" The last days."
  7. What does the word "last" in that message mean?
    The very farthest limit cf time.
  8. Where is even this word applied to the period of the Apostles?
    1 John 2., 18.
  9. To what is the reference in this verse?
    To the Anti-Christ.
  10. What are we to understand by the " last times "?
    The period that completed the revelation of God, and ushers in the eternal ages (See
    Hebrews 1., 2).
III. - A Revealed Apostasy.
  1. What led men to depart from the faith?
    " Giving heed to seducing spirits, and doctrines of devils"
  2. How is the character of the seducers given?
    " Speaking lies in hypocrisy," etc.
  3. What is the R.V. for " speaking lies in hypocrisy"?
    " Through the hypocrisy of men that speak lies."
  4. What is meant by "having their conscience seared"?
    " Branded in their own conscience." (R.V.)
  5. What is the likely reference?
    To the custom of branding criminals.
  6. What is their peculiar hypocrisy?
    A pretence of austerity covering an evil life.
  7. What is the warning of the text?
    That even persons knowing themselves to be hypocrites are capable of leading astray others who listen.
  8. What other solemn warning is given in the text?
    That the source of such false teaching is in the suggestion of evil spirits.
IV. - Error Condemned.
  1. To whom does the note in the Rhemish Testament refer these words?
    To the Gnostics, Marcionites and the Encratites, the Manicheans and other ancient heretics.
  2. Who were these people?
    Early heretics who regarded marriage as sinful and the use of flesh meat as partaking of an evil spirit.
  3. Why is the Church of Rome so anxious thus to fix the meaning of the text?
    Because she forbids marriage in certain cases, and commands to abstain from meats.
  4. What reply can be given to the Roman argument?
    It was the existence of these extravagant sects that paved the way for monasticism and clerical celibacy.
  5. How did the early Church treat these heretics?
    It condemned their teaching and exalted marriage as a provision of God.
  6. What are we to say concerning fasting?
    The Bible encourages fasting as a help to repentance, but never makes distinctions between meats as such.
  7. What can we say concerning the warning of our text?
    That the origin of forbidding to marry and commanding to abstain from meats is from evil spirits.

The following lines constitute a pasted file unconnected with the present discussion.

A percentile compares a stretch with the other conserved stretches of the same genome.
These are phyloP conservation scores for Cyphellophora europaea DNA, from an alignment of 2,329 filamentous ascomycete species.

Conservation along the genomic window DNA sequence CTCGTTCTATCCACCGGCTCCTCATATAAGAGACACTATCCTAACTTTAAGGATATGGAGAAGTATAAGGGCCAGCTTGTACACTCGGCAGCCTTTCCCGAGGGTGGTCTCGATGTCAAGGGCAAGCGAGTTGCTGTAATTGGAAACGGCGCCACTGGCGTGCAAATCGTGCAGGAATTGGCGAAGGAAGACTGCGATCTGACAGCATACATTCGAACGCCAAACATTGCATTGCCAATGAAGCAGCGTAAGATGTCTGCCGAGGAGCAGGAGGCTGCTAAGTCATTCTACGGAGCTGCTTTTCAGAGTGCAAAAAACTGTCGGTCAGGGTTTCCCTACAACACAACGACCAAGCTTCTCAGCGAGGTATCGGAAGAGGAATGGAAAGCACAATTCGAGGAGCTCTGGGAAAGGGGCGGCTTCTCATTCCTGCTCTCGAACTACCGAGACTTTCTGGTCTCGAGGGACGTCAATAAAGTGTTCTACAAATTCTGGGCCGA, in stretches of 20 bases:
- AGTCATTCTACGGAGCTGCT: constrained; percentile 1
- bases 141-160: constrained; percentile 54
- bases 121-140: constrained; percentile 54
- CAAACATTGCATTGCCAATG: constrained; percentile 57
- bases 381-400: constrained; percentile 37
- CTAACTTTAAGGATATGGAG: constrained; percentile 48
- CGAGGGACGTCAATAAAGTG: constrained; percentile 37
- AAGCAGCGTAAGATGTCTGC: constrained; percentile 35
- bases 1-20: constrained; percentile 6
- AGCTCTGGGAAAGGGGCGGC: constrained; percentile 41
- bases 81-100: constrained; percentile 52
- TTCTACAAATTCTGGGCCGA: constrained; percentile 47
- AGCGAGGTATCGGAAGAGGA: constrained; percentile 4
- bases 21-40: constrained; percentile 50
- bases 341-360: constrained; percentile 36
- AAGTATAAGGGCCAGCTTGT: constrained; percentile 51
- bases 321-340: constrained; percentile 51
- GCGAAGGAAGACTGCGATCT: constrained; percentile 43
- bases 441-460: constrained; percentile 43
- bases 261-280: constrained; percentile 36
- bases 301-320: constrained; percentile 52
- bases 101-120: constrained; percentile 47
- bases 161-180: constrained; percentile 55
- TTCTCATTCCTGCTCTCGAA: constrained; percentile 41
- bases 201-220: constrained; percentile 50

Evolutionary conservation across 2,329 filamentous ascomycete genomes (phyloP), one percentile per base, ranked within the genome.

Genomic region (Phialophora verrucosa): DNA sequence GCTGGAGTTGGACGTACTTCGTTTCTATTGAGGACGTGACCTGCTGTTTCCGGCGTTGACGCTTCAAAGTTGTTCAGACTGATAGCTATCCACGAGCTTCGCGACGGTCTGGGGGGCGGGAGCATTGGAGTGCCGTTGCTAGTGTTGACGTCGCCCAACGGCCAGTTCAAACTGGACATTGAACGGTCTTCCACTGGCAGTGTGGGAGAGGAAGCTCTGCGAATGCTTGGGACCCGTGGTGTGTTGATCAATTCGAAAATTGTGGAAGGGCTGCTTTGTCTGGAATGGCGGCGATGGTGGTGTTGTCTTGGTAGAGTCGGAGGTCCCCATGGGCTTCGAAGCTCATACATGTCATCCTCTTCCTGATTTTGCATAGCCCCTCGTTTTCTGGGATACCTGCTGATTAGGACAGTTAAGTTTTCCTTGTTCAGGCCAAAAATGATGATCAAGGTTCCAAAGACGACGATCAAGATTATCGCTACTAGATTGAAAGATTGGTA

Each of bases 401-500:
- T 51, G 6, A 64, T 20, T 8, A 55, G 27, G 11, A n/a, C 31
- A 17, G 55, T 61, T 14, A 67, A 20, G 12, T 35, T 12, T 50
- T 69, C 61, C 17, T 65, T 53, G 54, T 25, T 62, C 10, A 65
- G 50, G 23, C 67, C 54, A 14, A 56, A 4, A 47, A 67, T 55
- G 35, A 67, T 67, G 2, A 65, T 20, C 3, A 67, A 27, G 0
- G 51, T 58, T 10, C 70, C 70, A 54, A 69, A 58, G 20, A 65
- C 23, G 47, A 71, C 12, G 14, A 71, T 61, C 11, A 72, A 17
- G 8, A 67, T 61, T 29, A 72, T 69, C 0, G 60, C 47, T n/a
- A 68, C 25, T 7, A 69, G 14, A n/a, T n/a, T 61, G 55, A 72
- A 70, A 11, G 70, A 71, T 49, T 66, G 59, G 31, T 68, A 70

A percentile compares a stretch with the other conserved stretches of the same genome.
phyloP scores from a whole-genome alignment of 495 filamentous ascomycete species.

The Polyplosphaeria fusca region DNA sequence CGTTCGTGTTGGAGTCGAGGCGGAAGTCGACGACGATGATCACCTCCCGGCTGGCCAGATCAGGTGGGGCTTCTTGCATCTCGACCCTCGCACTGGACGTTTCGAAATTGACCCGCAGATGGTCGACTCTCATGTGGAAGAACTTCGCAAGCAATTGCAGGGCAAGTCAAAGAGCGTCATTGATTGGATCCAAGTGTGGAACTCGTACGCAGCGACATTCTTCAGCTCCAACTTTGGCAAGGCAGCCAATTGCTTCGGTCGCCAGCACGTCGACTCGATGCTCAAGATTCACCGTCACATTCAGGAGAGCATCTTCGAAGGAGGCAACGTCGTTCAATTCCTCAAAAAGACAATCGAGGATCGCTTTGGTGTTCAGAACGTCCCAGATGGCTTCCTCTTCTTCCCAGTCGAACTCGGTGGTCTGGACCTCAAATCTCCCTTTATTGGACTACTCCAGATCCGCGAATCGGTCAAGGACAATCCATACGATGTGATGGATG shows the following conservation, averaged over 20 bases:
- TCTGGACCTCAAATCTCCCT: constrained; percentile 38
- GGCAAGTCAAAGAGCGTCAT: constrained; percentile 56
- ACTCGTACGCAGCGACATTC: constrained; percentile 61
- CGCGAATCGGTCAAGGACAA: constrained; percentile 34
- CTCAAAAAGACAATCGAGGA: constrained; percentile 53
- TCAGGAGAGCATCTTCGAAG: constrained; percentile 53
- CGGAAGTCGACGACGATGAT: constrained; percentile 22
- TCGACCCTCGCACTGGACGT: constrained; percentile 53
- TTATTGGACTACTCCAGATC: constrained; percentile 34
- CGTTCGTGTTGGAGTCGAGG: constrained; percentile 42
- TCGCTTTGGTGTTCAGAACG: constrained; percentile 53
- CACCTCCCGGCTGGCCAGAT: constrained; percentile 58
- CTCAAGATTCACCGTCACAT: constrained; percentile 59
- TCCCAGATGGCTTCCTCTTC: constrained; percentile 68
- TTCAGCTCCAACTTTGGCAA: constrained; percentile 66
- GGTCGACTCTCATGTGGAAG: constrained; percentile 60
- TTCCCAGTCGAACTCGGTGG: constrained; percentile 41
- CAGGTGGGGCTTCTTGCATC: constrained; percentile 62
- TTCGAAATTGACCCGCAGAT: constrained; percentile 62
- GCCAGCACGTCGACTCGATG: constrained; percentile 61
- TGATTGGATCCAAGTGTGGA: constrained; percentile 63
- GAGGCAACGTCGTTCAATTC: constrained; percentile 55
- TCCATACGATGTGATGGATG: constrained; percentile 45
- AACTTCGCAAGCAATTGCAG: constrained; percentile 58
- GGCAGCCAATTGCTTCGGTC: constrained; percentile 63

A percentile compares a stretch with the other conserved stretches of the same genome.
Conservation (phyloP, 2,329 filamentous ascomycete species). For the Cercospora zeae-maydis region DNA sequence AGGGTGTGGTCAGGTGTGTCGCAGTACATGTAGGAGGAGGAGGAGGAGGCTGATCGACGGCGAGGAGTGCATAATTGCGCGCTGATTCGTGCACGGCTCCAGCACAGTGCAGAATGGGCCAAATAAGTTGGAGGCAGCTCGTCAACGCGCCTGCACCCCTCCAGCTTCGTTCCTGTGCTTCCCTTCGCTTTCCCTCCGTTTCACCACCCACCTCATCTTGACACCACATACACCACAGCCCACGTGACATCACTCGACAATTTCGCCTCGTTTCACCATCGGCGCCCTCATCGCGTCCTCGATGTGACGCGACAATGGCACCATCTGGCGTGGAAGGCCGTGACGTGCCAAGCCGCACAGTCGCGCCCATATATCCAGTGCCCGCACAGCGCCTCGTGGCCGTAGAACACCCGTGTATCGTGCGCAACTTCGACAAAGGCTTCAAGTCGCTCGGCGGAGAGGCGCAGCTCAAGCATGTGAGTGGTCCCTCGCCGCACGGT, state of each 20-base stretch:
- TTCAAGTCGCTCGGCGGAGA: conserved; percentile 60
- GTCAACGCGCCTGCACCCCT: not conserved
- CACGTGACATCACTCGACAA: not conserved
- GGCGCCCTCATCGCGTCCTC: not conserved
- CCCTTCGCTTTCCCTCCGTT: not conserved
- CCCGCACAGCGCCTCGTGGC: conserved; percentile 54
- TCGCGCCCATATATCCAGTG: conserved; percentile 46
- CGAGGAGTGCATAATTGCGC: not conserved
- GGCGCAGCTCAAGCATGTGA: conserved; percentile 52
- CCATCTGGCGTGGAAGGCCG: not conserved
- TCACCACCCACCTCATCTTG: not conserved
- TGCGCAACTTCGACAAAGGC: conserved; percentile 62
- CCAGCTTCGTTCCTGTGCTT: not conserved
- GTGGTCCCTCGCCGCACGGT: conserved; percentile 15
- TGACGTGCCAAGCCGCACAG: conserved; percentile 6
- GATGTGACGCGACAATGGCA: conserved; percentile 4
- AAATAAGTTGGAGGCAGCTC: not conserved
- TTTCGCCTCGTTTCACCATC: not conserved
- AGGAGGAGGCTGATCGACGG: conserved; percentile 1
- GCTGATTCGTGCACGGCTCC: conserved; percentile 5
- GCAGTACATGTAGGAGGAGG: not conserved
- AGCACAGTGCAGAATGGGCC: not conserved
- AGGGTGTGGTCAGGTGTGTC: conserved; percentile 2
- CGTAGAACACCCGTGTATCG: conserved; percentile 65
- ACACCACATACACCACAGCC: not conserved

8. What attitude ought Christians to take?
    To avoid all such errors and give these things the place God gives them.
  9. How does the celibacy of the clergy particularly come under the condemnation of the text?
    It is enforced in direct opposition to the plain regulations of Scripture contained in this very Epistle.
    1 Timothy 3., 2, 12.
  10. What argument can be drawn from the close connection of these regulations?
    Paul could never speak of forbidding to marry as a doctrine of devils and yet immediately before have allowed clergy to be married, if he thought they as a class were forbidden to enter into matrimony.


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REVELATION 22., 8, 9.

And I John saw these things, and heard them. And when I had heard and seen,
I fell down to worship before the feet of the angel which showed me these things.
Then saith he unto me, See thou do it not: for I am thy fellow-servant, and of thy
brethren the prophets, and of them which keep the sayings of this book: worship God.




And I John am he that heard and saw these things. And when I heard and saw,
I fell down to worship before the feet of the angel which shewed me these things.
And he saith unto me, See thou do it not: I am a fellow-servant with thee and with thy
brethren the prophets, and with them which keep the words of this book: worship God. - R.V.

Now I, John, saw and heard these things. And when I heard and saw,
I fell down to worship before the feet of the angel who showed me these things.
Then he said to me, "See that you do not do that. For I am your fellow servant, and of your
b brethren the prophets, and of those who keep the words of this book. Worship God." - N.K.J.V.

I, John, am the one who heard and saw these things. And when I heard and saw them,
I fell down to worship at the feet of the angel who showed them to me,
but he said to me, "You must not do that! I am a fellow servant with you and your
brothers the prophets, and with those who keep the words of this book. Worship God." - E.S.V.

THE TENTH TEN - TEXT 10.

I. - The Speaker and His Testimony.
  1. How does our text begin?
    " And I John, saw these things."
  2. What does the Revelation tell us as to where John was?
    That he was in Patmos.
    Revelation 1., 9.
  3. By what name is John known in the Gospel?
    The disciple whom Jesus loved. (
    John 19., 26.)
  4. What help does the reference to Patmos give us in fixing the authorship of Revelation?
    There is a very early tradition that John was exiled to Patmos.